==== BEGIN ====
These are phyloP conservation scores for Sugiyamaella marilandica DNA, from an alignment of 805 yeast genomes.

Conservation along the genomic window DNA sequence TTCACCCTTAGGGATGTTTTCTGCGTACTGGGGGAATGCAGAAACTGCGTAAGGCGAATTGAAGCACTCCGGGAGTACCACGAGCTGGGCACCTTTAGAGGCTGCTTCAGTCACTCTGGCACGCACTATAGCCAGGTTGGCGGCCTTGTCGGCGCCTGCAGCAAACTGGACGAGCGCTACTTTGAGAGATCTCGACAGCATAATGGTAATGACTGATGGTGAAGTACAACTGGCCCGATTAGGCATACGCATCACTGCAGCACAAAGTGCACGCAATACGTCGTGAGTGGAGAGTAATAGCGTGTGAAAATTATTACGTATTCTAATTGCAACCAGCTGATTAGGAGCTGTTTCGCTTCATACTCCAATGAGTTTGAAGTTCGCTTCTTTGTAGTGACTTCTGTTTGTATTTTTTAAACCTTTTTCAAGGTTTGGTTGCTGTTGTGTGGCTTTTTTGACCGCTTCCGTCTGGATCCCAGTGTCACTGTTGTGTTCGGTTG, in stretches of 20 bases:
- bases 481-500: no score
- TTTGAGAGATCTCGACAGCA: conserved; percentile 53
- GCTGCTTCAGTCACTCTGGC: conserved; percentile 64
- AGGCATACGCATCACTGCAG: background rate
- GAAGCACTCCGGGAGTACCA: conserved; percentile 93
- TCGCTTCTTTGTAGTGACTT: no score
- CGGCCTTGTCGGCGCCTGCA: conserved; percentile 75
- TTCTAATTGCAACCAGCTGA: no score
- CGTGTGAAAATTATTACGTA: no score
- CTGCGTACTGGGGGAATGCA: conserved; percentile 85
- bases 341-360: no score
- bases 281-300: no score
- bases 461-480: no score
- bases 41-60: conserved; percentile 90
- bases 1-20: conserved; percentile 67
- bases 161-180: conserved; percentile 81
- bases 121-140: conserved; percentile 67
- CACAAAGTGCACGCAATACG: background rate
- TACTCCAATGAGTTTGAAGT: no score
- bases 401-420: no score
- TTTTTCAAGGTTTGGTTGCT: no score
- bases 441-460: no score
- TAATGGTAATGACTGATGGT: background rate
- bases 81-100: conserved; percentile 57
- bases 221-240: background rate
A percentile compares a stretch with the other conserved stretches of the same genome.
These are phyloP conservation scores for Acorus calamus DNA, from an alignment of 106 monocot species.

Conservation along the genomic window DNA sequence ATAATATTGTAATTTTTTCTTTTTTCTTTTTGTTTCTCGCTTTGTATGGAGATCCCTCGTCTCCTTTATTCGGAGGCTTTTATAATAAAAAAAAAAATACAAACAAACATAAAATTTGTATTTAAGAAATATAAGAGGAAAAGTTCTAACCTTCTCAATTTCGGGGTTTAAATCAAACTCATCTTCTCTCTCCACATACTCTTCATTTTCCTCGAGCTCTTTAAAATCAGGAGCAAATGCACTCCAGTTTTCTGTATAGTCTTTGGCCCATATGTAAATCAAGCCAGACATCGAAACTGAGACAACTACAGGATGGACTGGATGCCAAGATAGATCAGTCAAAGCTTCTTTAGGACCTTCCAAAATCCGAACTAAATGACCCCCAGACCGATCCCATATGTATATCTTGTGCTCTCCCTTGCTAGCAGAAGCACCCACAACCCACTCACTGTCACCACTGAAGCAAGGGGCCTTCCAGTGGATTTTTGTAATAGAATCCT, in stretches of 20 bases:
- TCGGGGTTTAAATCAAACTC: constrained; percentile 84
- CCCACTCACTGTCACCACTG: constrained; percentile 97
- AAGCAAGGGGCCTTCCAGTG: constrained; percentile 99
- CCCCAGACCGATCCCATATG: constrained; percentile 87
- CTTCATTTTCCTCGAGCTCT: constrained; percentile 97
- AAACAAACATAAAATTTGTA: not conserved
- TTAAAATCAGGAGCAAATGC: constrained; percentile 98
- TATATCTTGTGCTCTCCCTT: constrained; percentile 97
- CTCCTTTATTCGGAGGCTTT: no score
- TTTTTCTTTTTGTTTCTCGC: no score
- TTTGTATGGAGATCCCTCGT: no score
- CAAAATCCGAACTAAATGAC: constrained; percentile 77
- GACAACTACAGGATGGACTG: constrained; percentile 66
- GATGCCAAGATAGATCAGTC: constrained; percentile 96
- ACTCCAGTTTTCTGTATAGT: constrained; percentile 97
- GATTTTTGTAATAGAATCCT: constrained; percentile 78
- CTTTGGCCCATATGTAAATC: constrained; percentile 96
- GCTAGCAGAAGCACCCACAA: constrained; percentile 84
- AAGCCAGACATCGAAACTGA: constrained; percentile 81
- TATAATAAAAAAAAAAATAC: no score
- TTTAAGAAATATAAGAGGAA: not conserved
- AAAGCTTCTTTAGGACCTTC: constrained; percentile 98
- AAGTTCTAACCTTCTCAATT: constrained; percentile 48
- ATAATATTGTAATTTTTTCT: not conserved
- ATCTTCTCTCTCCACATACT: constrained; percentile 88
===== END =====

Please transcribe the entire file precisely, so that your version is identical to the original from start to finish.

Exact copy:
These are phyloP conservation scores for Sugiyamaella marilandica DNA, from an alignment of 805 yeast genomes.

Conservation along the genomic window DNA sequence TTCACCCTTAGGGATGTTTTCTGCGTACTGGGGGAATGCAGAAACTGCGTAAGGCGAATTGAAGCACTCCGGGAGTACCACGAGCTGGGCACCTTTAGAGGCTGCTTCAGTCACTCTGGCACGCACTATAGCCAGGTTGGCGGCCTTGTCGGCGCCTGCAGCAAACTGGACGAGCGCTACTTTGAGAGATCTCGACAGCATAATGGTAATGACTGATGGTGAAGTACAACTGGCCCGATTAGGCATACGCATCACTGCAGCACAAAGTGCACGCAATACGTCGTGAGTGGAGAGTAATAGCGTGTGAAAATTATTACGTATTCTAATTGCAACCAGCTGATTAGGAGCTGTTTCGCTTCATACTCCAATGAGTTTGAAGTTCGCTTCTTTGTAGTGACTTCTGTTTGTATTTTTTAAACCTTTTTCAAGGTTTGGTTGCTGTTGTGTGGCTTTTTTGACCGCTTCCGTCTGGATCCCAGTGTCACTGTTGTGTTCGGTTG, in stretches of 20 bases:
- bases 481-500: no score
- TTTGAGAGATCTCGACAGCA: conserved; percentile 53
- GCTGCTTCAGTCACTCTGGC: conserved; percentile 64
- AGGCATACGCATCACTGCAG: background rate
- GAAGCACTCCGGGAGTACCA: conserved; percentile 93
- TCGCTTCTTTGTAGTGACTT: no score
- CGGCCTTGTCGGCGCCTGCA: conserved; percentile 75
- TTCTAATTGCAACCAGCTGA: no score
- CGTGTGAAAATTATTACGTA: no score
- CTGCGTACTGGGGGAATGCA: conserved; percentile 85
- bases 341-360: no score
- bases 281-300: no score
- bases 461-480: no score
- bases 41-60: conserved; percentile 90
- bases 1-20: conserved; percentile 67
- bases 161-180: conserved; percentile 81
- bases 121-140: conserved; percentile 67
- CACAAAGTGCACGCAATACG: background rate
- TACTCCAATGAGTTTGAAGT: no score
- bases 401-420: no score
- TTTTTCAAGGTTTGGTTGCT: no score
- bases 441-460: no score
- TAATGGTAATGACTGATGGT: background rate
- bases 81-100: conserved; percentile 57
- bases 221-240: background rate
A percentile compares a stretch with the other conserved stretches of the same genome.
These are phyloP conservation scores for Acorus calamus DNA, from an alignment of 106 monocot species.

Conservation along the genomic window DNA sequence ATAATATTGTAATTTTTTCTTTTTTCTTTTTGTTTCTCGCTTTGTATGGAGATCCCTCGTCTCCTTTATTCGGAGGCTTTTATAATAAAAAAAAAAATACAAACAAACATAAAATTTGTATTTAAGAAATATAAGAGGAAAAGTTCTAACCTTCTCAATTTCGGGGTTTAAATCAAACTCATCTTCTCTCTCCACATACTCTTCATTTTCCTCGAGCTCTTTAAAATCAGGAGCAAATGCACTCCAGTTTTCTGTATAGTCTTTGGCCCATATGTAAATCAAGCCAGACATCGAAACTGAGACAACTACAGGATGGACTGGATGCCAAGATAGATCAGTCAAAGCTTCTTTAGGACCTTCCAAAATCCGAACTAAATGACCCCCAGACCGATCCCATATGTATATCTTGTGCTCTCCCTTGCTAGCAGAAGCACCCACAACCCACTCACTGTCACCACTGAAGCAAGGGGCCTTCCAGTGGATTTTTGTAATAGAATCCT, in stretches of 20 bases:
- TCGGGGTTTAAATCAAACTC: constrained; percentile 84
- CCCACTCACTGTCACCACTG: constrained; percentile 97
- AAGCAAGGGGCCTTCCAGTG: constrained; percentile 99
- CCCCAGACCGATCCCATATG: constrained; percentile 87
- CTTCATTTTCCTCGAGCTCT: constrained; percentile 97
- AAACAAACATAAAATTTGTA: not conserved
- TTAAAATCAGGAGCAAATGC: constrained; percentile 98
- TATATCTTGTGCTCTCCCTT: constrained; percentile 97
- CTCCTTTATTCGGAGGCTTT: no score
- TTTTTCTTTTTGTTTCTCGC: no score
- TTTGTATGGAGATCCCTCGT: no score
- CAAAATCCGAACTAAATGAC: constrained; percentile 77
- GACAACTACAGGATGGACTG: constrained; percentile 66
- GATGCCAAGATAGATCAGTC: constrained; percentile 96
- ACTCCAGTTTTCTGTATAGT: constrained; percentile 97
- GATTTTTGTAATAGAATCCT: constrained; percentile 78
- CTTTGGCCCATATGTAAATC: constrained; percentile 96
- GCTAGCAGAAGCACCCACAA: constrained; percentile 84
- AAGCCAGACATCGAAACTGA: constrained; percentile 81
- TATAATAAAAAAAAAAATAC: no score
- TTTAAGAAATATAAGAGGAA: not conserved
- AAAGCTTCTTTAGGACCTTC: constrained; percentile 98
- AAGTTCTAACCTTCTCAATT: constrained; percentile 48
- ATAATATTGTAATTTTTTCT: not conserved
- ATCTTCTCTCTCCACATACT: constrained; percentile 88